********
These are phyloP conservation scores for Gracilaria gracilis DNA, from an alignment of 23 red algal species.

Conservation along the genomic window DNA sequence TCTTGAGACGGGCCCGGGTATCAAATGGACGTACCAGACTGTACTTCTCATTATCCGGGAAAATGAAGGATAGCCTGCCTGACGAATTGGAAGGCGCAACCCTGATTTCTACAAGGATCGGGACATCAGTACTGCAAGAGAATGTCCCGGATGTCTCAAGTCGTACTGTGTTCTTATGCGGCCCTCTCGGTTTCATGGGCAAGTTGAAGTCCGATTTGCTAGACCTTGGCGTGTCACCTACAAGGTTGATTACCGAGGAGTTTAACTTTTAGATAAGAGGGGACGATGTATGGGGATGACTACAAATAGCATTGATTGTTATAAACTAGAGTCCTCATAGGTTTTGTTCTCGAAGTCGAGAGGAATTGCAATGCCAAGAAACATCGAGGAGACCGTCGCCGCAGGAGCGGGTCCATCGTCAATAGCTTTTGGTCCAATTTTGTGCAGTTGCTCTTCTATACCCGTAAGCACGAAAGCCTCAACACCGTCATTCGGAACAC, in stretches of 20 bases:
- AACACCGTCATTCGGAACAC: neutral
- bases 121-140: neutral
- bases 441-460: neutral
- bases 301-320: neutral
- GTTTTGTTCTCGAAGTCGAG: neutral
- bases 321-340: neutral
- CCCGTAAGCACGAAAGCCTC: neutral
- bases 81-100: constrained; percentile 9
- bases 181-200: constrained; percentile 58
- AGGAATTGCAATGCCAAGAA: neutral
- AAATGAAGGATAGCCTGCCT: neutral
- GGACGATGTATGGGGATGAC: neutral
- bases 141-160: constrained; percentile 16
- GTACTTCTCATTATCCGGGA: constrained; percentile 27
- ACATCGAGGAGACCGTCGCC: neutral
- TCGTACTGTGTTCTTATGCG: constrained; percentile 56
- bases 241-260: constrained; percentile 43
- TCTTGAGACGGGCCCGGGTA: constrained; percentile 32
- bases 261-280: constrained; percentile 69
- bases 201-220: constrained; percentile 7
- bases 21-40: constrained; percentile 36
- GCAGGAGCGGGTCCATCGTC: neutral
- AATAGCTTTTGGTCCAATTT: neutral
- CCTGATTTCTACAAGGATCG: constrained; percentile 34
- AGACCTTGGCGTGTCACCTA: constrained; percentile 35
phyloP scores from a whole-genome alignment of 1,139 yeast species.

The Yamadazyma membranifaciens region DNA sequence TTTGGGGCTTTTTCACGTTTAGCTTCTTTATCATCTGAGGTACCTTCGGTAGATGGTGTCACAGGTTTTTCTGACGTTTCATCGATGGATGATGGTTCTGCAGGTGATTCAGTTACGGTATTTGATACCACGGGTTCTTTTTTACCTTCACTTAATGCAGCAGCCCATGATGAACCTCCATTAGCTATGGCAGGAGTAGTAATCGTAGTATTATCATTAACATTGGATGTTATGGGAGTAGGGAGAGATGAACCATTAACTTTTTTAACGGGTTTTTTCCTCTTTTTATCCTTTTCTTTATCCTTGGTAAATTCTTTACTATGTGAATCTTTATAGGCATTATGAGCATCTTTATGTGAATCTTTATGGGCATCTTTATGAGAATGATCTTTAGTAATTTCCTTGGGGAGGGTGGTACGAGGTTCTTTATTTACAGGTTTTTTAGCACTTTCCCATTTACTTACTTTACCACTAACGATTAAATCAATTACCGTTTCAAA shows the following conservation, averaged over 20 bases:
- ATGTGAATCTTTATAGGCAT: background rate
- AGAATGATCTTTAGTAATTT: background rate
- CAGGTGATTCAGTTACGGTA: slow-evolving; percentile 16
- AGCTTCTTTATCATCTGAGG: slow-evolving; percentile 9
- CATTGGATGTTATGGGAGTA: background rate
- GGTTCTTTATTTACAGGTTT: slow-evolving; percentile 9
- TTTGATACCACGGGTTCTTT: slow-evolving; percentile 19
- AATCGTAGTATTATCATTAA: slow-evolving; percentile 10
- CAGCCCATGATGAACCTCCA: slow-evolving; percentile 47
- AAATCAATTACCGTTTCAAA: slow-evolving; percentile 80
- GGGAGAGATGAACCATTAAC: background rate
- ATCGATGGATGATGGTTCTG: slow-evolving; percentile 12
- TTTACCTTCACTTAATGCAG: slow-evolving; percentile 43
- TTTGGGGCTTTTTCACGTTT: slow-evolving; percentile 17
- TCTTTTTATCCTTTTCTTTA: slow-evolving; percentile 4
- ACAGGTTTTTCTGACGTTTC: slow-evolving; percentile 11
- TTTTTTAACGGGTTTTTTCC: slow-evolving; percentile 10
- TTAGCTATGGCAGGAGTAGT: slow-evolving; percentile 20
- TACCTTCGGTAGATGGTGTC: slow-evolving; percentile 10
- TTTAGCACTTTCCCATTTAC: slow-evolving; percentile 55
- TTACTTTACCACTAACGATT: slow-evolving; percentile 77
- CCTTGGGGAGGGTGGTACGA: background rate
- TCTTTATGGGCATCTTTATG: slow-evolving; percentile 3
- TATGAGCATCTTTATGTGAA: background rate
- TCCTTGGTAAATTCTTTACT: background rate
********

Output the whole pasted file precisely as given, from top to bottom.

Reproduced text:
These are phyloP conservation scores for Gracilaria gracilis DNA, from an alignment of 23 red algal species.

Conservation along the genomic window DNA sequence TCTTGAGACGGGCCCGGGTATCAAATGGACGTACCAGACTGTACTTCTCATTATCCGGGAAAATGAAGGATAGCCTGCCTGACGAATTGGAAGGCGCAACCCTGATTTCTACAAGGATCGGGACATCAGTACTGCAAGAGAATGTCCCGGATGTCTCAAGTCGTACTGTGTTCTTATGCGGCCCTCTCGGTTTCATGGGCAAGTTGAAGTCCGATTTGCTAGACCTTGGCGTGTCACCTACAAGGTTGATTACCGAGGAGTTTAACTTTTAGATAAGAGGGGACGATGTATGGGGATGACTACAAATAGCATTGATTGTTATAAACTAGAGTCCTCATAGGTTTTGTTCTCGAAGTCGAGAGGAATTGCAATGCCAAGAAACATCGAGGAGACCGTCGCCGCAGGAGCGGGTCCATCGTCAATAGCTTTTGGTCCAATTTTGTGCAGTTGCTCTTCTATACCCGTAAGCACGAAAGCCTCAACACCGTCATTCGGAACAC, in stretches of 20 bases:
- AACACCGTCATTCGGAACAC: neutral
- bases 121-140: neutral
- bases 441-460: neutral
- bases 301-320: neutral
- GTTTTGTTCTCGAAGTCGAG: neutral
- bases 321-340: neutral
- CCCGTAAGCACGAAAGCCTC: neutral
- bases 81-100: constrained; percentile 9
- bases 181-200: constrained; percentile 58
- AGGAATTGCAATGCCAAGAA: neutral
- AAATGAAGGATAGCCTGCCT: neutral
- GGACGATGTATGGGGATGAC: neutral
- bases 141-160: constrained; percentile 16
- GTACTTCTCATTATCCGGGA: constrained; percentile 27
- ACATCGAGGAGACCGTCGCC: neutral
- TCGTACTGTGTTCTTATGCG: constrained; percentile 56
- bases 241-260: constrained; percentile 43
- TCTTGAGACGGGCCCGGGTA: constrained; percentile 32
- bases 261-280: constrained; percentile 69
- bases 201-220: constrained; percentile 7
- bases 21-40: constrained; percentile 36
- GCAGGAGCGGGTCCATCGTC: neutral
- AATAGCTTTTGGTCCAATTT: neutral
- CCTGATTTCTACAAGGATCG: constrained; percentile 34
- AGACCTTGGCGTGTCACCTA: constrained; percentile 35
phyloP scores from a whole-genome alignment of 1,139 yeast species.

The Yamadazyma membranifaciens region DNA sequence TTTGGGGCTTTTTCACGTTTAGCTTCTTTATCATCTGAGGTACCTTCGGTAGATGGTGTCACAGGTTTTTCTGACGTTTCATCGATGGATGATGGTTCTGCAGGTGATTCAGTTACGGTATTTGATACCACGGGTTCTTTTTTACCTTCACTTAATGCAGCAGCCCATGATGAACCTCCATTAGCTATGGCAGGAGTAGTAATCGTAGTATTATCATTAACATTGGATGTTATGGGAGTAGGGAGAGATGAACCATTAACTTTTTTAACGGGTTTTTTCCTCTTTTTATCCTTTTCTTTATCCTTGGTAAATTCTTTACTATGTGAATCTTTATAGGCATTATGAGCATCTTTATGTGAATCTTTATGGGCATCTTTATGAGAATGATCTTTAGTAATTTCCTTGGGGAGGGTGGTACGAGGTTCTTTATTTACAGGTTTTTTAGCACTTTCCCATTTACTTACTTTACCACTAACGATTAAATCAATTACCGTTTCAAA shows the following conservation, averaged over 20 bases:
- ATGTGAATCTTTATAGGCAT: background rate
- AGAATGATCTTTAGTAATTT: background rate
- CAGGTGATTCAGTTACGGTA: slow-evolving; percentile 16
- AGCTTCTTTATCATCTGAGG: slow-evolving; percentile 9
- CATTGGATGTTATGGGAGTA: background rate
- GGTTCTTTATTTACAGGTTT: slow-evolving; percentile 9
- TTTGATACCACGGGTTCTTT: slow-evolving; percentile 19
- AATCGTAGTATTATCATTAA: slow-evolving; percentile 10
- CAGCCCATGATGAACCTCCA: slow-evolving; percentile 47
- AAATCAATTACCGTTTCAAA: slow-evolving; percentile 80
- GGGAGAGATGAACCATTAAC: background rate
- ATCGATGGATGATGGTTCTG: slow-evolving; percentile 12
- TTTACCTTCACTTAATGCAG: slow-evolving; percentile 43
- TTTGGGGCTTTTTCACGTTT: slow-evolving; percentile 17
- TCTTTTTATCCTTTTCTTTA: slow-evolving; percentile 4
- ACAGGTTTTTCTGACGTTTC: slow-evolving; percentile 11
- TTTTTTAACGGGTTTTTTCC: slow-evolving; percentile 10
- TTAGCTATGGCAGGAGTAGT: slow-evolving; percentile 20
- TACCTTCGGTAGATGGTGTC: slow-evolving; percentile 10
- TTTAGCACTTTCCCATTTAC: slow-evolving; percentile 55
- TTACTTTACCACTAACGATT: slow-evolving; percentile 77
- CCTTGGGGAGGGTGGTACGA: background rate
- TCTTTATGGGCATCTTTATG: slow-evolving; percentile 3
- TATGAGCATCTTTATGTGAA: background rate
- TCCTTGGTAAATTCTTTACT: background rate